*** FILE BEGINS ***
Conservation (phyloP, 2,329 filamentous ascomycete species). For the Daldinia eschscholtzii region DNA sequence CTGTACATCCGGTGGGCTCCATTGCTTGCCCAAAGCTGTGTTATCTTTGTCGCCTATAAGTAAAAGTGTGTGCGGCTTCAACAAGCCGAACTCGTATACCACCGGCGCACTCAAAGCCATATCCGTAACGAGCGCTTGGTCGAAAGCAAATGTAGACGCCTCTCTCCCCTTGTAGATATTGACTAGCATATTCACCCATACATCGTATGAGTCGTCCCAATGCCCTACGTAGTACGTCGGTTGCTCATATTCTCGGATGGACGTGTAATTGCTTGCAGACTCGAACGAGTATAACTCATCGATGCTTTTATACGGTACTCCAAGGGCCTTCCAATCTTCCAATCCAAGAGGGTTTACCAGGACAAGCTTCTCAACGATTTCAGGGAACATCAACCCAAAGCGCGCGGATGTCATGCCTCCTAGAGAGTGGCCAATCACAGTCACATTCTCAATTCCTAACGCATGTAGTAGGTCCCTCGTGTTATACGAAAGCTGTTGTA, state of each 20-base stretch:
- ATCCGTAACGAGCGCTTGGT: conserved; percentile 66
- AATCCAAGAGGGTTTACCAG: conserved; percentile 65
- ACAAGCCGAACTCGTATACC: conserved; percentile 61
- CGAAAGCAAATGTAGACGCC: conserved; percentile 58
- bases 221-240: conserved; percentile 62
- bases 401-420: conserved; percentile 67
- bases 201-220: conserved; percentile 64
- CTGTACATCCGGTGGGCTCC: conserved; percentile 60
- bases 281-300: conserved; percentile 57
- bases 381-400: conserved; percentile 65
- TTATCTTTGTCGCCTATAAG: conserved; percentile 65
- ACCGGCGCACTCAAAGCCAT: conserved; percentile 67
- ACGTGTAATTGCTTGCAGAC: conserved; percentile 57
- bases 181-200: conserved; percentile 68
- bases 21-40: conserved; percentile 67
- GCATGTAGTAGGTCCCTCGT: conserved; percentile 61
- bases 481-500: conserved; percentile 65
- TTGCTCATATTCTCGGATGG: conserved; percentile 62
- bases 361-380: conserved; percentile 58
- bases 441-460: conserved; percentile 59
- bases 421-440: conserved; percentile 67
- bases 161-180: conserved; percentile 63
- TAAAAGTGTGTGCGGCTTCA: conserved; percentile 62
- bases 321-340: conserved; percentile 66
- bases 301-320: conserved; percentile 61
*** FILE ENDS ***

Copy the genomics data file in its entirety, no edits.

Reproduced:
Conservation (phyloP, 2,329 filamentous ascomycete species). For the Daldinia eschscholtzii region DNA sequence CTGTACATCCGGTGGGCTCCATTGCTTGCCCAAAGCTGTGTTATCTTTGTCGCCTATAAGTAAAAGTGTGTGCGGCTTCAACAAGCCGAACTCGTATACCACCGGCGCACTCAAAGCCATATCCGTAACGAGCGCTTGGTCGAAAGCAAATGTAGACGCCTCTCTCCCCTTGTAGATATTGACTAGCATATTCACCCATACATCGTATGAGTCGTCCCAATGCCCTACGTAGTACGTCGGTTGCTCATATTCTCGGATGGACGTGTAATTGCTTGCAGACTCGAACGAGTATAACTCATCGATGCTTTTATACGGTACTCCAAGGGCCTTCCAATCTTCCAATCCAAGAGGGTTTACCAGGACAAGCTTCTCAACGATTTCAGGGAACATCAACCCAAAGCGCGCGGATGTCATGCCTCCTAGAGAGTGGCCAATCACAGTCACATTCTCAATTCCTAACGCATGTAGTAGGTCCCTCGTGTTATACGAAAGCTGTTGTA, state of each 20-base stretch:
- ATCCGTAACGAGCGCTTGGT: conserved; percentile 66
- AATCCAAGAGGGTTTACCAG: conserved; percentile 65
- ACAAGCCGAACTCGTATACC: conserved; percentile 61
- CGAAAGCAAATGTAGACGCC: conserved; percentile 58
- bases 221-240: conserved; percentile 62
- bases 401-420: conserved; percentile 67
- bases 201-220: conserved; percentile 64
- CTGTACATCCGGTGGGCTCC: conserved; percentile 60
- bases 281-300: conserved; percentile 57
- bases 381-400: conserved; percentile 65
- TTATCTTTGTCGCCTATAAG: conserved; percentile 65
- ACCGGCGCACTCAAAGCCAT: conserved; percentile 67
- ACGTGTAATTGCTTGCAGAC: conserved; percentile 57
- bases 181-200: conserved; percentile 68
- bases 21-40: conserved; percentile 67
- GCATGTAGTAGGTCCCTCGT: conserved; percentile 61
- bases 481-500: conserved; percentile 65
- TTGCTCATATTCTCGGATGG: conserved; percentile 62
- bases 361-380: conserved; percentile 58
- bases 441-460: conserved; percentile 59
- bases 421-440: conserved; percentile 67
- bases 161-180: conserved; percentile 63
- TAAAAGTGTGTGCGGCTTCA: conserved; percentile 62
- bases 321-340: conserved; percentile 66
- bases 301-320: conserved; percentile 61